CNBC's Fed Survey shows market pros aren't very confident the Fed can end its easy money polices without a market crash, a recession or bad inflation.
Some of the names on the move ahead of the open.
The secret buyer of crude oil sitting off the coast of Texas in a Kurdish tanker is a company located in the British Virgin Islands.
U.S. single-family home prices fell in May on a seasonally adjusted basis, falling short of expectations calling for a slight gain.
There’s fighting in Gaza and shelling in Ukraine, yet stocks are rallying as if none of it was happening. Why?
Merck reported better-than-expected quarterly results, with sales of newer drugs mostly offsetting declining sales of drugs facing generic competition.
Ridesharing app Uber announces a service aimed at making the company more valuable for business travelers.
The NCAA has agreed to settle a class-action head injury lawsuit by creating a $70 million fund to diagnose thousands of athletes.
Citing compatibility issues, China's State Administration for Industry and Commerce said Microsoft is suspected of a monopoly.
Advisors often see clients' wealth later squandered by children, but parents can in fact protect their legacy from irresponsible heirs.
UPS's profit more than halved as the world's biggest courier company took a charge related to retirement liabilities of some union employees.
BlackBerry CEO John Chen announces the company's latest deal — buying anti-eavesdropping firm Secusmart.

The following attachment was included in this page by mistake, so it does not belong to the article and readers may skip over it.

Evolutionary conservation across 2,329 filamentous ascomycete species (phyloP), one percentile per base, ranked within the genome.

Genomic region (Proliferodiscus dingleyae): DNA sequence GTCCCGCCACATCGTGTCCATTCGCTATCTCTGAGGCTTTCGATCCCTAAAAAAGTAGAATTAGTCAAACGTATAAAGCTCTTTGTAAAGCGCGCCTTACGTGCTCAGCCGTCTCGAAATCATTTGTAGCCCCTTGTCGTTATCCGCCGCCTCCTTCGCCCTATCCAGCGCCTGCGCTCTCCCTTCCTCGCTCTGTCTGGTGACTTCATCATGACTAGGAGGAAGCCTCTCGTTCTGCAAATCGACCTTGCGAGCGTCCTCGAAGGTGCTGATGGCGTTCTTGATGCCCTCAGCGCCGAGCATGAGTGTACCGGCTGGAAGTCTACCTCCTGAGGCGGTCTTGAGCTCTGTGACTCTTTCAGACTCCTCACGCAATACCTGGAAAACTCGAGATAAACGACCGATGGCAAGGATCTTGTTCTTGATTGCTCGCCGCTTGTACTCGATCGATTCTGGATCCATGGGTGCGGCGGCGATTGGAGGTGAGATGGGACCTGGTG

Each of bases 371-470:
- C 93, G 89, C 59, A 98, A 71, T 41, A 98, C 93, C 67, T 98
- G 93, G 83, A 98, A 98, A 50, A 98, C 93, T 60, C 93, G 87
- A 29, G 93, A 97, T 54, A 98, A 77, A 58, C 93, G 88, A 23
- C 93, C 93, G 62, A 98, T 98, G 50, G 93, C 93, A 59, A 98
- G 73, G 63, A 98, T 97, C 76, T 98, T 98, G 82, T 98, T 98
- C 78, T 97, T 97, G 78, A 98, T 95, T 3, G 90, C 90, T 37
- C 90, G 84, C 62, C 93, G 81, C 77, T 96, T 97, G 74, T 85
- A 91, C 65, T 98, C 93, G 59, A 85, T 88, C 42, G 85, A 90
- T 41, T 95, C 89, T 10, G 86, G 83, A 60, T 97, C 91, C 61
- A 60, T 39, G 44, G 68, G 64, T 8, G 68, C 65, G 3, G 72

After testing the strategy in Europe, Facebook said that the rest of world will also have to switch very soon. NBC News reports.
OkCupid, the online dating site, purposely mismatched users to test its technology and the effect of telling people their compatibility.
Twitter will face some tough scrutiny from investors when it reports earnings after the bell on Tuesday.
Pfizer reported higher-than-expected second-quarter earnings, helped by growing sales of its cancer medicines.
Assuming Israel gets the quiet it wants, what does it intend to do with Gaza?, asks former Israeli foreign minister Shlomo Ben Ami.
More than one-third of consumers have a debt in collections on their credit report, according to a new study.
Delinquent debt is overwhelmingly concentrated in Southern and Western states with residents of Texas cities among the most reported.
Nevada, the District of Columbia and Alabama all make the list of states with the highest share of consumers with debts in collections.